This was further discussed in breakout rooms, where participants had an exchange on the steps they have taken towards disability inclusion so far, and which steps they may want to take next in their programmes. Various overlapping needs, interests and connections were identified. While in some of the programmes disability is already part of the programme design, other programmes are just starting to think how to apply these insights. Participants showed enthusiasm to learn and exchange more, for example on how to organise accessible meetings, how to monitor inclusion, how to take an intersectional approach to disability and LGBTQI+ inclusion and how to be disability inclusive in grant making.
“It’s every little step that takes you ahead”
After the sessions, several tools and resources were shared with the group. In the next sessions we will dive deeper into the specific topics that came to the surface in the first session. In addition, training and advice on disability inclusive programming is available for programmes which are active in Uganda: Ambrose Murangira (Disability Inclusion Advisor – Light for the World) coordinates this on behalf of We Are Able!. Through a disability inclusion academy, youth with disabilities have been trained to become disability inclusion facilitators, who can guide organisations on their journey towards inclusion.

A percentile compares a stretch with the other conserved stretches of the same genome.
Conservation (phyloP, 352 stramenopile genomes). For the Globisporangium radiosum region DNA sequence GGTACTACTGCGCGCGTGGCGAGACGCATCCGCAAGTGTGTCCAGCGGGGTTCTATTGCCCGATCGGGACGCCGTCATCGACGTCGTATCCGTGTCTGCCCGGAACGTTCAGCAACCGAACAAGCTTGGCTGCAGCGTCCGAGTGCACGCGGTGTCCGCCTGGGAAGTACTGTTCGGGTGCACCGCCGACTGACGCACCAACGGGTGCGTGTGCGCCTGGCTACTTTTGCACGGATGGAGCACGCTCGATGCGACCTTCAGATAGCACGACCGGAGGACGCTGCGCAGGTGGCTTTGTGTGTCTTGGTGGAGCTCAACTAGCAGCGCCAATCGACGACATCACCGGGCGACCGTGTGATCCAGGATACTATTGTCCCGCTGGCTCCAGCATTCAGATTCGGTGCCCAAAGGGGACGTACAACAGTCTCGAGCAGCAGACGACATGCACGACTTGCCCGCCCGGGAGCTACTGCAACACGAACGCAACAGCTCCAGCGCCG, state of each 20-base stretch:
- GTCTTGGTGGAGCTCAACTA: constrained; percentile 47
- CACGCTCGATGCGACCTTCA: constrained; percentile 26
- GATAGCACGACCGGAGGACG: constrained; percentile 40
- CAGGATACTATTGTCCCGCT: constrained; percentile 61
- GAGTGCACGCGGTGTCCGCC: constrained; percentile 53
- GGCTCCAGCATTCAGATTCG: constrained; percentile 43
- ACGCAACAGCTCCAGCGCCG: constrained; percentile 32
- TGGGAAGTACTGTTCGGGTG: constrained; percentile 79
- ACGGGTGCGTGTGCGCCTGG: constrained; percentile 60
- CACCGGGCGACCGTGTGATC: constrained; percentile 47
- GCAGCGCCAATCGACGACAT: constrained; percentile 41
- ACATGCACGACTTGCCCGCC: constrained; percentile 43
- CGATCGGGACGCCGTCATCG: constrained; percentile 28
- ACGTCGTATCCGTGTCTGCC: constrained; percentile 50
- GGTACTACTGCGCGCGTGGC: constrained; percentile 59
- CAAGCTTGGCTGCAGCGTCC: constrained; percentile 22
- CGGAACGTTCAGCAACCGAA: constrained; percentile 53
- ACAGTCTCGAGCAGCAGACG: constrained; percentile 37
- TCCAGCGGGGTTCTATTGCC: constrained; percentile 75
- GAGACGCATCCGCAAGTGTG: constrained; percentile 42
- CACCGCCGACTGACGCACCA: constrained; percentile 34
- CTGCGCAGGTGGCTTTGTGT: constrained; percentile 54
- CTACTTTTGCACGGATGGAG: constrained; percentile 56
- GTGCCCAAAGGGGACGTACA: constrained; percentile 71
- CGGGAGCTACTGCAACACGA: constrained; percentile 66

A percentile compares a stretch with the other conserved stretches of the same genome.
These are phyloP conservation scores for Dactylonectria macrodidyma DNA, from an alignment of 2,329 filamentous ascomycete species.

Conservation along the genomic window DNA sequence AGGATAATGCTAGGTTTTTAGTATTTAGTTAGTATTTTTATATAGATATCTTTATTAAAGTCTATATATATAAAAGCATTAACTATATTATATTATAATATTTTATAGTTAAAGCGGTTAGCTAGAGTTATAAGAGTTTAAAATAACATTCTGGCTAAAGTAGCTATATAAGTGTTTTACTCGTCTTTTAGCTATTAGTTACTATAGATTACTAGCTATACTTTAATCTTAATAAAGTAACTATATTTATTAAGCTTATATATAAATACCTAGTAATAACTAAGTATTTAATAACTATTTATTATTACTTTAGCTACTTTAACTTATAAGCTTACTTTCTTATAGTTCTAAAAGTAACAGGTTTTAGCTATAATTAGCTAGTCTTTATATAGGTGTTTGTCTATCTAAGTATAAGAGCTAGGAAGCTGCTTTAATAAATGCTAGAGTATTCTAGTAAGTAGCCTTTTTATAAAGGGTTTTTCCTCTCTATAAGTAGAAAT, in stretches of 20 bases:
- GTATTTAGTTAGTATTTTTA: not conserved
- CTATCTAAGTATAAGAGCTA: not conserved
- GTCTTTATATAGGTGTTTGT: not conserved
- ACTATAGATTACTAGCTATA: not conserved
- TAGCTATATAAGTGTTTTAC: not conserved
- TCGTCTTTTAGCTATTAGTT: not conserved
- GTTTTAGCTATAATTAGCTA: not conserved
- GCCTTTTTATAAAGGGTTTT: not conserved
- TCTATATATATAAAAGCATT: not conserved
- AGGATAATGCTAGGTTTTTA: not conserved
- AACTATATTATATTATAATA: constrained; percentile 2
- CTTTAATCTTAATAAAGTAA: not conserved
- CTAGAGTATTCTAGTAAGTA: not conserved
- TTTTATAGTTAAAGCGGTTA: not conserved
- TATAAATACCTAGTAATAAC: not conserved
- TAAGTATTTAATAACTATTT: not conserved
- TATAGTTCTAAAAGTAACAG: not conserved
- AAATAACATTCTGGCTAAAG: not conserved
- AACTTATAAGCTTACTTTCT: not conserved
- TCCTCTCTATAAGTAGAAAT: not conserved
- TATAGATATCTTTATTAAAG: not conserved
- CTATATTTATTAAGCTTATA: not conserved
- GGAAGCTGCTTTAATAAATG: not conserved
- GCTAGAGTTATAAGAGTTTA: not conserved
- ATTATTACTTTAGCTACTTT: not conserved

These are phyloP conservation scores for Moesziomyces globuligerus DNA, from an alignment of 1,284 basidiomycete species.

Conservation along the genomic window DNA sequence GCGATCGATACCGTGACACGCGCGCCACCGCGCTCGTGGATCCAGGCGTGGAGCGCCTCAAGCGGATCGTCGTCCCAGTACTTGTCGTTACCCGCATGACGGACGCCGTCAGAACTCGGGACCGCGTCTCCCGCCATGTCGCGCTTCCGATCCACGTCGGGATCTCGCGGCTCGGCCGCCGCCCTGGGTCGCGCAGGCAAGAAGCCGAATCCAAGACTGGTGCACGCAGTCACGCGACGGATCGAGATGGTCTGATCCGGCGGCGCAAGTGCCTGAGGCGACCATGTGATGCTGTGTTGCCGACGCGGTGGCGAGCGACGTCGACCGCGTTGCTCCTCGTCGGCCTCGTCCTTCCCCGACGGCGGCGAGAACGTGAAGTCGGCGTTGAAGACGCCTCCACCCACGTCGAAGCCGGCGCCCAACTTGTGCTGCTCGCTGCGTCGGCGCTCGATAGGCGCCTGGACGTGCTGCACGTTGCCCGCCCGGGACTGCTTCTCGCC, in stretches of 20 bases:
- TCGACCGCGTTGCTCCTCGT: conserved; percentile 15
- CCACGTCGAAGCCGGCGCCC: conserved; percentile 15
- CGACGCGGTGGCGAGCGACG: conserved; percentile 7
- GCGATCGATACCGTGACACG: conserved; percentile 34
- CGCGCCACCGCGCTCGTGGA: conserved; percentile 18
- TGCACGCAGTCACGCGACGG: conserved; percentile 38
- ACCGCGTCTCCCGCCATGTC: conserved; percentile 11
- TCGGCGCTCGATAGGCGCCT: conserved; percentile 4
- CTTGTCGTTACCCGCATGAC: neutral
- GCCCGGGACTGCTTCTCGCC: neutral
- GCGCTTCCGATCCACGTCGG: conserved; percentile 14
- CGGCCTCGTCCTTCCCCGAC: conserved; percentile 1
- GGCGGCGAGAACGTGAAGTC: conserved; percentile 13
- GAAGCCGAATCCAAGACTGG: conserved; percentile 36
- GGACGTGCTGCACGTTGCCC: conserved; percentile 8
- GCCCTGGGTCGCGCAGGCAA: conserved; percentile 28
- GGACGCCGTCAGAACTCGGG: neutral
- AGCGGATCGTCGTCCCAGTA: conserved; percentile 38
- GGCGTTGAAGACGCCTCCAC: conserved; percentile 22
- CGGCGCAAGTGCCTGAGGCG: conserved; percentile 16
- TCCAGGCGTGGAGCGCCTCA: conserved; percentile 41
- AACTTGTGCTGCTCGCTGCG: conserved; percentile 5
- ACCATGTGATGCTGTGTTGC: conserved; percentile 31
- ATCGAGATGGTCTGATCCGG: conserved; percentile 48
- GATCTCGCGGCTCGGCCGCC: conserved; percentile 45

We are thankful for the positive energy the participants brought to this first session in the exchange series and very excited to take the next steps together. If you wish to receive more information on disability inclusion, please contact us at firstname.lastname@example.org. And in case your organisation is part of a strategic partnership with the Dutch Ministry of Foreign Affairs, you are welcome to join the next sessions!